Never Let Me Go by Kazuo Ishiguro
Published January 1, 2005
This was probably one of the oddest book I had ever read – at least that I remember. The writing style was so strange to me. It felt like I was in this dream-like state or traveling through the past with all of Kathy’s stories. I felt like the purpose of the book wasn’t ever clearly stated. In a way, it felt like a fake memoir or autobiography of Kathy. I didn’t get the sense of sci-fi and even when I found out where the sci-fi of the story was, it just didn’t seem very sci-fi-like. When I picked up this book, my friend warned me to cry a lot because it was so sad. While it wasn’t particularly sad, the book did gave off this bleak, hopeless aura so I suppose that could be considered as sad.
Honestly I’m not sure what to think particularly about this book. I don’t think it was particularly interesting mainly because I wasn’t sure what the purpose of this book was. There was no adventure involved, no interesting romance (the romance that was there was just so tepid), no great mystery, nothing. Okay, I suppose there was this “mystery” regarding the whole deferral thing but that was presented towards the second half of the book and it didn’t really seem that mysterious nor interesting to me.
The characters – Kathy, Ruth and Tommy – were also a little 2D to me. I just didn’t connect with any of them and I found Ruth to be very petty and rude even though Kathy was her supposed best friend. Her pettiness was to the point that at the end of the book, she admitted to both Kathy and Tommy that she kept them from each other by dating Tommy and telling Kathy that Tommy would never see her in that way. For a friend, she sure was a shitty one.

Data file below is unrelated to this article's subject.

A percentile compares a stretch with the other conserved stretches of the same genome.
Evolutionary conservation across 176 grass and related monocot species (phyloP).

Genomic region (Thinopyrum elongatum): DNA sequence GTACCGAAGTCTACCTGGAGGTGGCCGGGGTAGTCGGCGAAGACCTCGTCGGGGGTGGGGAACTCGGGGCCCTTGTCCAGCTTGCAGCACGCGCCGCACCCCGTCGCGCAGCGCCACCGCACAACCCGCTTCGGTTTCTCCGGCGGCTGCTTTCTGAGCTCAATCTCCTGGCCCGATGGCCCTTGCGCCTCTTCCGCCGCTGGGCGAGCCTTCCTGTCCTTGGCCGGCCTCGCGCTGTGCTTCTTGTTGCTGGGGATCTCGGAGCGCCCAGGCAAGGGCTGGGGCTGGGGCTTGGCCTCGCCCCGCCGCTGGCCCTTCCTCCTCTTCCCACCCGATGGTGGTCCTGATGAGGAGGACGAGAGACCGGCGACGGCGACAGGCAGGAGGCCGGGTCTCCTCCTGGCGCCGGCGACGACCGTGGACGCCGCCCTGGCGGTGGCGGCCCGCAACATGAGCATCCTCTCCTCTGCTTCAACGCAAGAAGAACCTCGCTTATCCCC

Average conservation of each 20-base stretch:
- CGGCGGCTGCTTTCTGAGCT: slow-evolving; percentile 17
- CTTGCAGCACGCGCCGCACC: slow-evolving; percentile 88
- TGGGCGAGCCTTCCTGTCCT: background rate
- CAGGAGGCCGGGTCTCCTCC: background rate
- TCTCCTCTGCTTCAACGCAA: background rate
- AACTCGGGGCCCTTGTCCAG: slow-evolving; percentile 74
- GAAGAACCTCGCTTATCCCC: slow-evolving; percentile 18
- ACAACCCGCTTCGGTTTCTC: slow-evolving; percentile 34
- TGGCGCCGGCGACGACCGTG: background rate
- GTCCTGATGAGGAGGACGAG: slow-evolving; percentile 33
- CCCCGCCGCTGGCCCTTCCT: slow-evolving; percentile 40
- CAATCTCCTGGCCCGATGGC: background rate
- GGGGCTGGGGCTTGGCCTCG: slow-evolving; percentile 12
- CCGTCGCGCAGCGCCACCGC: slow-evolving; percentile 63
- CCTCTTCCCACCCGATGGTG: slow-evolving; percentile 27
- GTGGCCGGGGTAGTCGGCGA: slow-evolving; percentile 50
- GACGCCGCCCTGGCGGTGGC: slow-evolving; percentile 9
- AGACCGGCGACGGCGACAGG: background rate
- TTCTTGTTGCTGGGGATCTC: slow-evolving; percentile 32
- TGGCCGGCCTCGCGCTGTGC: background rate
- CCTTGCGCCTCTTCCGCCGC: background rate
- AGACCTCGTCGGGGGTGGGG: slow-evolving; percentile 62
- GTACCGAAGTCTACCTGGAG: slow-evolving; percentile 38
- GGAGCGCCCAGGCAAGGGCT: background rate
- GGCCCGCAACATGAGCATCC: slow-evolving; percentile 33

As for Tommy, I found him to be a little slow. Ruth would have to give him a lot of verbal, visual and sometimes even physical hints for him to catch on. I guess, in a way, that made him somewhat endearing, maybe? And perhaps a little honest since he didn’t have the need, like Ruth, to pretend things.
Kathy was probably the most monotonous main character to have ever existed. Other than the occasional fuss she would make with Ruth, she always ended up conceding to her and her whims. Why was she even the main character in this book? Honestly. I found her bland and uninteresting.
Overall, definitely not a huge fan of this book. I found the cloning aspect to be skirted around a lot. I understand that’s the sci-fi aspect of the book but the author only hinted at it until the end when it was finally stated that the Hailsham students were all clones and were to give “donations”. However, as to what exactly these “donations” were, I have no idea and still don’t. I’m under the impression that they’re organ donors or perhaps bone marrow donors so they can repeatedly offer donations but at the same time, there are only so many organs you can donate before you’re dead or, in this book, “completed”. I guess I’ll have to watch the movie now only because of the reading challenge.